Apologetic Starling Marte returns, vows to 'regain trust'
On the final day of his 80-game suspension for failing a steroids test, Pirates outfielder Starling Marte sat in front of cameras and microphones at PNC Park and admitted he made a mistake.
Marte admitted he tore down some of the trust he had built with the fans, his teammates and the Pirates organization. He admitted he caused some hard feelings in the clubhouse.
However, Marte did not admit to using steroids.
"Truthfully speaking, I have no memory of anything being injected, any steroid or anything like that," Marte said Monday. "I do know and I'm very well aware that I was careless. That's something I regret, not being careful enough."
On Monday afternoon, Marte took outdoor batting practice with Josh Harrison and David Freese, and worked in the outfield with coach Omar Moreno. A couple of hours later, he began his news conference with an apology.
"I know this has brought a lot of pain to many people," Marte said. "I know this has caused some harm, and I am very apologetic about that. Now, my heart's mission is to regain the trust of my teammates, the fans and this organization."
When his suspension is up on Tuesday, Marte will start in left field against the Milwaukee Brewers. Marte wondered whether he will hear more cheers or boos.
"I can't lie. There is a bit of concern," Marte said. "I love the fans. I love the interaction with the fans and how much love and support they've given me. I wish things will go smoothly, but I can't say that they will. All I know is, whether it goes positive or negatively, I am motivated. Anything that's thrown my way, I'm going to use it as a motivation. My goal is to keep moving forward and regain that trust."
A two-time Gold Glove winner Marte, 28, last season batted .311 and was a first-time All-Star. Yet, he hit just nine home runs in 2016 after swatting 19 the year before.
During spring training, a blood test on Marte turned up traces of Nandralone, a synthetic anabolic steroid which is on MLB's list of banned performance-enhancing drugs. According to commissioner Rob Manfred, Marte did not appeal his suspension.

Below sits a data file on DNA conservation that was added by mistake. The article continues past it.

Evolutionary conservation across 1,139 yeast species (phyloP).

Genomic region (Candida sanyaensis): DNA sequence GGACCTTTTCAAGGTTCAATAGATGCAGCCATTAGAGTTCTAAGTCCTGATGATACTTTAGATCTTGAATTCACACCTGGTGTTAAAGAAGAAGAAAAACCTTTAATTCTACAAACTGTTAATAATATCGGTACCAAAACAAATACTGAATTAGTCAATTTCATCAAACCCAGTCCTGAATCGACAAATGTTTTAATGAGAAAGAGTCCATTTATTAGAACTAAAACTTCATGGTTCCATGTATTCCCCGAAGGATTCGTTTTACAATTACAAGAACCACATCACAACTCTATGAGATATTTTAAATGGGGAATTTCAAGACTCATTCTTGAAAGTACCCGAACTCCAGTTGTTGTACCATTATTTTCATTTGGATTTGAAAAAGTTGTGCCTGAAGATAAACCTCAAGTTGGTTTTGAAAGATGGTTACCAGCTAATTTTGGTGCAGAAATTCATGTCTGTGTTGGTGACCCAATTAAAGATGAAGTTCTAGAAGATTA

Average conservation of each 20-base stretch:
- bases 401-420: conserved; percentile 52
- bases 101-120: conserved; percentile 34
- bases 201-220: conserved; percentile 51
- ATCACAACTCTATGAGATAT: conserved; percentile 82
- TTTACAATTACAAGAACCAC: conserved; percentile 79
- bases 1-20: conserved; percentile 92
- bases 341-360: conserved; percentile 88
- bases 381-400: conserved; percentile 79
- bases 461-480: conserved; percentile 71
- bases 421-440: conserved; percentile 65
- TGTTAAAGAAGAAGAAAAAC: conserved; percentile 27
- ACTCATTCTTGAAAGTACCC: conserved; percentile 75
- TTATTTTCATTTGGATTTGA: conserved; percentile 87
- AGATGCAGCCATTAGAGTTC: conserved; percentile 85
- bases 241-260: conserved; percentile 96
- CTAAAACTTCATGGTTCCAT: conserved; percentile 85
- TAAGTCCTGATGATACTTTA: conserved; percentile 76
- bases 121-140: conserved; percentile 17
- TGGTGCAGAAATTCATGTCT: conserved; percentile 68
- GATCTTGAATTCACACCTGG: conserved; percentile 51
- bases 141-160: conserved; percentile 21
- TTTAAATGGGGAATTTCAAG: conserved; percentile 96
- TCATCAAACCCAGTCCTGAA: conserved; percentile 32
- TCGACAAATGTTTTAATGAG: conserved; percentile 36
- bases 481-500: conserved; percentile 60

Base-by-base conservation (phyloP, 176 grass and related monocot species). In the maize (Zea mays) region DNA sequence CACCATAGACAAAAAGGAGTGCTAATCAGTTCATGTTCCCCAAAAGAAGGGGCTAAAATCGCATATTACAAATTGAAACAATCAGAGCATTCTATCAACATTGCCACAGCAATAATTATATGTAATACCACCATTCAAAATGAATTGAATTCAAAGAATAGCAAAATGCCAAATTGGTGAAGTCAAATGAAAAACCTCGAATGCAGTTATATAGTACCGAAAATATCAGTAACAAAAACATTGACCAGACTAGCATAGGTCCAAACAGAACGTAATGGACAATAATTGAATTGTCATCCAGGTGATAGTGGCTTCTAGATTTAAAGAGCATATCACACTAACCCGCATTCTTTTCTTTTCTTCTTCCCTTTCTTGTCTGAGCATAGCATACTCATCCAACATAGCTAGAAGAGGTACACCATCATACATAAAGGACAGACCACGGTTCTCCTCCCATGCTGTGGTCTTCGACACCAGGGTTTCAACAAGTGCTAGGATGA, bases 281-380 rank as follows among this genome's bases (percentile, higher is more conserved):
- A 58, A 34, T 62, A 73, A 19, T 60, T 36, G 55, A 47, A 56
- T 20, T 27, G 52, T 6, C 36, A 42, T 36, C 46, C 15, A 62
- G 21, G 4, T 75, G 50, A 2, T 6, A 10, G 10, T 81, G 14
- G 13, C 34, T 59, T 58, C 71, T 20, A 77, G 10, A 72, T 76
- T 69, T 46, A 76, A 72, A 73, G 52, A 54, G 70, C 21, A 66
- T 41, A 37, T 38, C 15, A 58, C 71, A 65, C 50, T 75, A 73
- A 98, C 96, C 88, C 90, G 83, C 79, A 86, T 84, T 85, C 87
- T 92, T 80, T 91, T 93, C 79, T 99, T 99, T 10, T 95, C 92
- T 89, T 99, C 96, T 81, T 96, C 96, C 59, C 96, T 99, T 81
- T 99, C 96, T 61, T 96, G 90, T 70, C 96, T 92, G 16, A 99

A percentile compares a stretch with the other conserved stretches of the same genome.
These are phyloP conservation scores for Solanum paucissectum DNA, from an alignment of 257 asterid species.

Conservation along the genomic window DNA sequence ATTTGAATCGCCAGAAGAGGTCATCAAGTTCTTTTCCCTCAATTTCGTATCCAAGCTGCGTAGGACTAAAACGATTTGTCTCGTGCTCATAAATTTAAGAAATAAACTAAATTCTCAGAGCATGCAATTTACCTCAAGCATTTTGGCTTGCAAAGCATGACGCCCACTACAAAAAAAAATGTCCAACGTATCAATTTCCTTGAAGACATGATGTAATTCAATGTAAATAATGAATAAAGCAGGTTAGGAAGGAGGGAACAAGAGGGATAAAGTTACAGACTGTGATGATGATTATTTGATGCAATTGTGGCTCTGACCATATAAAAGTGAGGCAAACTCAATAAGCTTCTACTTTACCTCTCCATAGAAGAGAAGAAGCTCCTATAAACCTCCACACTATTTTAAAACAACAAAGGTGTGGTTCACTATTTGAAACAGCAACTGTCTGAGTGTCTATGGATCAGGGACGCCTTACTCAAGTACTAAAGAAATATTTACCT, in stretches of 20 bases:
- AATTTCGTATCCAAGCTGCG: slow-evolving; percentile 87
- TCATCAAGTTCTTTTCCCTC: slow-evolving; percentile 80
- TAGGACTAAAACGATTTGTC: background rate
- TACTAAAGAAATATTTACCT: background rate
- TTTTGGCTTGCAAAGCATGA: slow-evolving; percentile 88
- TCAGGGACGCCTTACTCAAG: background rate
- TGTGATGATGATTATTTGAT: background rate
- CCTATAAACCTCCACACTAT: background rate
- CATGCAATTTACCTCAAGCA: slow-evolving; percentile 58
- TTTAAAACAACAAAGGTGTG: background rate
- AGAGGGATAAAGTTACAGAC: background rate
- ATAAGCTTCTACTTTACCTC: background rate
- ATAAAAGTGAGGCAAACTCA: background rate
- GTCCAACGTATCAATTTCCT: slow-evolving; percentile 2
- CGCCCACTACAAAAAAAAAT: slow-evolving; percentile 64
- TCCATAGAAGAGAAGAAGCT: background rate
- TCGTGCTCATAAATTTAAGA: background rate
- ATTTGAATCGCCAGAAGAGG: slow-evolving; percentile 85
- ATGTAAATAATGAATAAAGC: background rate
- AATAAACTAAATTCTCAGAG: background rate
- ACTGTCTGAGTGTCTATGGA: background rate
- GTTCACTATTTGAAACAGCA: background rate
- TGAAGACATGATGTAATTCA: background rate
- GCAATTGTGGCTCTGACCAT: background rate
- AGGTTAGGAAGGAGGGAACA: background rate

Nandralone is typically taken via injection, but it can be uncovered in tests for other substances that are taken orally.
"I would never inject myself," Marte said. "I don't even know how to inject myself. What I do know is that some substance got inside my body. I was not careful enough. I regret not being careful enough."
During the season, Marte takes supplements provided by the Pirates' athletic training staff.
"When I'm preparing to go into the offseason, I try to take as much as I can (with me), so it will last throughout the offseason," Marte said. "Unfortunately, somewhere this (past) offseason, I must have made a mistake and became careless. That's where some negative results came out. Now, I will make sure every supplement I take comes fully approved from this organization and the trainers here."
Marte spent this past winter at home in the Dominican Republic.
" Every supplement I took was from (the Pirates)," he said. "Somewhere, I became careless in the Dominican Republic and must have taken something that got in my body and showed bad results in the tests."
When his penalty was announced April 18, Marte met privately with his teammates in the visitors' clubhouse at Busch Stadium in St. Louis.
"Some of them were upset, some of them were disappointed," Marte said. "I completely respect that and understand that. Many of them, (maybe) the majority, showed me a lot of support and told me, 'Take the suspension, get better, train hard and come back and help us win.' Even the ones who were upset were very genuine in demonstrating support. A lot of them contacted me during my suspension, spoke life into me and motivated me. Now, I want to continue to regain that trust and respect."
Catcher Francisco Cervelli remembers the awkward feeling he had when he rejoined the New York Yankees after serving a 50-game suspension in 2013 for his role in the Biogenesis scandal.
"It's tough. It's embarrassing," Cervelli said. "I don't care what other people think, but I care about what my family and friends (think). After a couple of days, I could tell that my teammates supported me, and that made it easier."
Rob Biertempfel is a Tribune-Review staff writer. Reach him at firstname.lastname@example.org via Twitter @BiertempfelTrib.